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Disclaimer: This material is provided for informational purposes only, as of the date hereof, and is subject to change without notice. This material may not be suitable for all investors and is not intended to be an offer, or the solicitation of any offer, to buy or sell any securities nor is it intended to be investment advice. You should speak to a financial advisor before attempting to implement any of the strategies discussed in this material. There is risk in any investment in traded securities, and all investment strategies discussed in this material have the possibility of loss. Past performance is no guarantee of future results. The author of the material or a related party will often have an interest in the securities discussed. Please see Full Disclaimer for a full disclaimer.

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Big Tobacco Botches the E-Cig Name Game

Back in April, I asked if E-Cigarettes would relight Big Tobacco’s prospects.   I had my doubts.

bogart_casablancaE-cigs seemed to be a more pleasurable version of a nicotine patch: something that an existing smoker might switch to for health reasons but not exactly an attractive or glamorous product for someone who doesn’t already smoke.  (Humphrey Bogart would not have been as cool in Casablanca with an e-cig dangling between his lips.  This is an indisputable fact, not an opinion.)

It certainly made sense for Altria ($MO), Reynolds American ($RAI) and the rest of Big Tobacco to get in on the action; it’s better to extract a little more revenue from defecting cigarette smokers than to lose them altogether.

But investors should be realistic about the potential for e-cigs to make Big Tobacco a growth industry again.  It’s not going to happen.  Though there are hundreds of millions of tobacco users worldwide (the World Health Organization puts the number of tobacco users at over 1 billion), public health campaigns, legal restrictions, and changing consumer tastes have put cigarette smoking in terminal decline in the developed world.  As a sobering (no pun intended) case in point, American teenagers are more likely to use illegal drugs than to light up a cigarette.

Perhaps most damaging, new “plain packaging” rules are directly assaulting the single most valuable assets of Big Tobacco companies: their brands.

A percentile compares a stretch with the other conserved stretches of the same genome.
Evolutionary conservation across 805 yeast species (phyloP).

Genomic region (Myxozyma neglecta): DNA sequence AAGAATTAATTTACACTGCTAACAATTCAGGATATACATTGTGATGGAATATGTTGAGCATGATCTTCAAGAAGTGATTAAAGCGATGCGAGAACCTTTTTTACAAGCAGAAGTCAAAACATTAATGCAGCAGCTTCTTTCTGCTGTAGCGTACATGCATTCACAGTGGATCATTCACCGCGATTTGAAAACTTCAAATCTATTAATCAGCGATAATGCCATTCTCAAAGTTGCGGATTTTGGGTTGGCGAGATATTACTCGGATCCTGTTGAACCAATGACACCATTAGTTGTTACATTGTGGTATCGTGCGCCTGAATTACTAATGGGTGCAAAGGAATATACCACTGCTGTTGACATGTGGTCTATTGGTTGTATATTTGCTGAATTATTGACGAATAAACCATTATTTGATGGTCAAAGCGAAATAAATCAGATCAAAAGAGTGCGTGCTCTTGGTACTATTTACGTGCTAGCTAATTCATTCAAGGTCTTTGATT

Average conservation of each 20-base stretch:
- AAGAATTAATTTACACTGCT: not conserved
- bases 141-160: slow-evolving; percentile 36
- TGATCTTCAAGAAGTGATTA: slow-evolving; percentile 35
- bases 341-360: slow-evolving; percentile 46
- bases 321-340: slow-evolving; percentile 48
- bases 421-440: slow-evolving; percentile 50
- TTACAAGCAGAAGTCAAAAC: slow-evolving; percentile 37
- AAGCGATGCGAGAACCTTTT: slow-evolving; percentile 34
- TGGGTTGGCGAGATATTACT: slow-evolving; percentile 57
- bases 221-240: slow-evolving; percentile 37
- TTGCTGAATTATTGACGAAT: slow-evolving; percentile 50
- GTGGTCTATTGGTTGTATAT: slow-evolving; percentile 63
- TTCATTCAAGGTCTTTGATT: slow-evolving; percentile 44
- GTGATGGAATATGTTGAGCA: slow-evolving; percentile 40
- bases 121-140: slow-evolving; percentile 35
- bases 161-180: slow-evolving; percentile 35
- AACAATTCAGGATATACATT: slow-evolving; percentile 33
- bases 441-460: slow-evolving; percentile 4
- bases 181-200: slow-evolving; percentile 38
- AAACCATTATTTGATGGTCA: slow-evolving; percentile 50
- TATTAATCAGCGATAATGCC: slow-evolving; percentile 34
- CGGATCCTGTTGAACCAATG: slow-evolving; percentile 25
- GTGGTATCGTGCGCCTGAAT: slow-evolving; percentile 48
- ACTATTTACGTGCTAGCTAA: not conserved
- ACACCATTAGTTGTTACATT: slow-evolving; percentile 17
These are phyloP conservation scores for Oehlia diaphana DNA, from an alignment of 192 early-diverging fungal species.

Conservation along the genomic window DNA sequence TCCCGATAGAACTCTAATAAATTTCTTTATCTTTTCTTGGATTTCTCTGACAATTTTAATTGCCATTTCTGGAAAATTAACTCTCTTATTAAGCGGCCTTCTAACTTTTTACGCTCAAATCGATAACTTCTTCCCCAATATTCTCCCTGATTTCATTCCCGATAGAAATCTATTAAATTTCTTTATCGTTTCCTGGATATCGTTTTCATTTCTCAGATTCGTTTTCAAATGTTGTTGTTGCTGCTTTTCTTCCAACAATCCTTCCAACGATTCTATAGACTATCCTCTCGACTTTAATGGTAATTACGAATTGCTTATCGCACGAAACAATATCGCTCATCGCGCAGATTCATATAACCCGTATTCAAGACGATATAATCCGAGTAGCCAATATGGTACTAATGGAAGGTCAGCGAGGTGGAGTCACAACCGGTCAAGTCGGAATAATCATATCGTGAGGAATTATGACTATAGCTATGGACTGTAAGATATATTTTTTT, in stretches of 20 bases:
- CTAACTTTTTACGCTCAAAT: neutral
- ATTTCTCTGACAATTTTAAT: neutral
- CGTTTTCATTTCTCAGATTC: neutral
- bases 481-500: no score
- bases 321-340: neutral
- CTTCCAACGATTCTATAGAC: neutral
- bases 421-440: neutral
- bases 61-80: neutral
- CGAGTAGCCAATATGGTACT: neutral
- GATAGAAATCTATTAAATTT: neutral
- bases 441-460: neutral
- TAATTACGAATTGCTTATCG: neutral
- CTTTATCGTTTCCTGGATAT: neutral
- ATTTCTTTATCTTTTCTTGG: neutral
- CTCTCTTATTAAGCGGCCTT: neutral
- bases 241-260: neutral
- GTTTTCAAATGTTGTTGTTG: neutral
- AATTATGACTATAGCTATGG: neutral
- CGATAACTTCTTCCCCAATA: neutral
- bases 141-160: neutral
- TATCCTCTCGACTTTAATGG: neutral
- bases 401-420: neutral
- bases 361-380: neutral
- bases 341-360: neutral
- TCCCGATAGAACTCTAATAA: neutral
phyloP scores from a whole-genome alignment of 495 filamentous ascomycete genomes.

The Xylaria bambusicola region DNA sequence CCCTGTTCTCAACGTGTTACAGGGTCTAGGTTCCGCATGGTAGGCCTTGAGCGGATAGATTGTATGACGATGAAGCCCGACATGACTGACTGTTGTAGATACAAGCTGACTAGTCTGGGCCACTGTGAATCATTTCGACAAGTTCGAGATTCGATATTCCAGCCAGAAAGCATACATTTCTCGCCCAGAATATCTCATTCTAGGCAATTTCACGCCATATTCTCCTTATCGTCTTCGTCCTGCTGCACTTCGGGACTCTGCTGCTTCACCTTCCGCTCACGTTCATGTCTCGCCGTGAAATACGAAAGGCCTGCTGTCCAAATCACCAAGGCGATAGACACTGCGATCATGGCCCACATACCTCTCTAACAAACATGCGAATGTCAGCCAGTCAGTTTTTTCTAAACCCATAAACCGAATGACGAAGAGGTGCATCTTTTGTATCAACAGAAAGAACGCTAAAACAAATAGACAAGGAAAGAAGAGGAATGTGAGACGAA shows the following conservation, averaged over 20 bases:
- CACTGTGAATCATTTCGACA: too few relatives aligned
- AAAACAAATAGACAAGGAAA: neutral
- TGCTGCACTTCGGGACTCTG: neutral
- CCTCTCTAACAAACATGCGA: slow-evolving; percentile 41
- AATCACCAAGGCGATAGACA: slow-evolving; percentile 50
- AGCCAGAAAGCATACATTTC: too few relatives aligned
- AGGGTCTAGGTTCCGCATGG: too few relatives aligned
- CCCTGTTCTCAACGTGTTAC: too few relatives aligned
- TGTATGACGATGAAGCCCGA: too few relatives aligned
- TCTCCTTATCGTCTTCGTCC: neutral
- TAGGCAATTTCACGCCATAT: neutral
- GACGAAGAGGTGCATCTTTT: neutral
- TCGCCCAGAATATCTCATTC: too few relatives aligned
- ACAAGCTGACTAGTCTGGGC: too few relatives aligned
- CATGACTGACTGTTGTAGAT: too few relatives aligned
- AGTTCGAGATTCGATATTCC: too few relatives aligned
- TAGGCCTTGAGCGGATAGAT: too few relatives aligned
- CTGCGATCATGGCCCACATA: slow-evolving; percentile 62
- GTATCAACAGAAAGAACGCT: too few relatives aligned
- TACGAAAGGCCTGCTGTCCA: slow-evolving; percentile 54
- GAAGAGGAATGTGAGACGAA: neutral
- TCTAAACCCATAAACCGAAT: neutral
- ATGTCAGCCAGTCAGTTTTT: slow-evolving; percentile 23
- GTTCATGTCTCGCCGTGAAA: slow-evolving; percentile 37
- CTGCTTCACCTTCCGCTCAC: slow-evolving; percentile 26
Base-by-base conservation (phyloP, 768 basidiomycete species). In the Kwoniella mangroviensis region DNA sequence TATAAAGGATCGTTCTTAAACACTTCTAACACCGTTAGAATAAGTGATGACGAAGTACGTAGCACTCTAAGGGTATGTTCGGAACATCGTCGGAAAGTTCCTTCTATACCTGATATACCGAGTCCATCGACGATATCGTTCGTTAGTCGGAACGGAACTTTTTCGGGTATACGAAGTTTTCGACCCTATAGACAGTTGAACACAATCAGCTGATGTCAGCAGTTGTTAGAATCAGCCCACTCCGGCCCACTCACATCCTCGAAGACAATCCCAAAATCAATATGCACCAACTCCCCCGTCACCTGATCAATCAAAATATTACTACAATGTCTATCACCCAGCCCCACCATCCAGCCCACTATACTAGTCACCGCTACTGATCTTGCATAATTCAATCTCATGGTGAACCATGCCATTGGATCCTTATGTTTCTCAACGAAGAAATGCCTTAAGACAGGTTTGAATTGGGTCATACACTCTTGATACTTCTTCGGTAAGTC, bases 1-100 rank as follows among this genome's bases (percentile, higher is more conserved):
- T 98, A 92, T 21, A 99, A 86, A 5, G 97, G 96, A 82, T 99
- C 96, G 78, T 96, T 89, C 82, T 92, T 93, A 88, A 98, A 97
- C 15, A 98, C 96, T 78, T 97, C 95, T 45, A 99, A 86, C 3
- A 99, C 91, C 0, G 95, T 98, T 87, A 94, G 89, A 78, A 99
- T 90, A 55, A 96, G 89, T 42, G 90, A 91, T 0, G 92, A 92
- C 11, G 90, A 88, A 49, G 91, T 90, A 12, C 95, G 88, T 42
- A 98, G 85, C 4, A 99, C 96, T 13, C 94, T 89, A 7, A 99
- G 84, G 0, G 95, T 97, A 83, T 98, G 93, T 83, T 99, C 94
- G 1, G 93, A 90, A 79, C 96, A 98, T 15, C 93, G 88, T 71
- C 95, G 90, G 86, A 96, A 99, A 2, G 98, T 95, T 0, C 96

In Australia, all cigarette boxes look identical, regardless of brand: plain white boxes with the brand name written in a uniform font, size, and placement.  Oh, and the same graphic photos of people dying of lung cancer on the back.

Similar rules are being considered in Canada, India, the UK and the European Union.  Big Tobacco is fighting it tooth and nail on trademark and intellectual property grounds, and I consider their objections valid.  But the assault on branding seems to be the next front in the ongoing war of attrition between public health advocates and Big Tobacco, and if history is any guide, the public health advocates will win.

This brings me back to e-cigarettes.  Altria is jumping into the e-cig market with a new product under the brand name Mark Ten.  Nowhere on the packaging will there be any prominent mention of Altria or its best-known brand, Marlboro.

I’m left scratching my head here.  There are over 250 e-cigarette brands currently on the market.  While I don’t see a smoker paying a large premium for a Marlboro-branded e-cig, I would certainly expect them to gravitate to a brand they already know.  In failing to use the Marlboro name, Altria seems to be neutralizing its single biggest strength: a consumer brand that is behind only Coca-Cola ($KO) and Anheuser-Busch InBev’s ($BUD) Budweiser in name recognition.

This would be tantamount to calling Diet Coke “Healthy Pop” and leaving all mention of the Coke brand off the can.  It’s madness.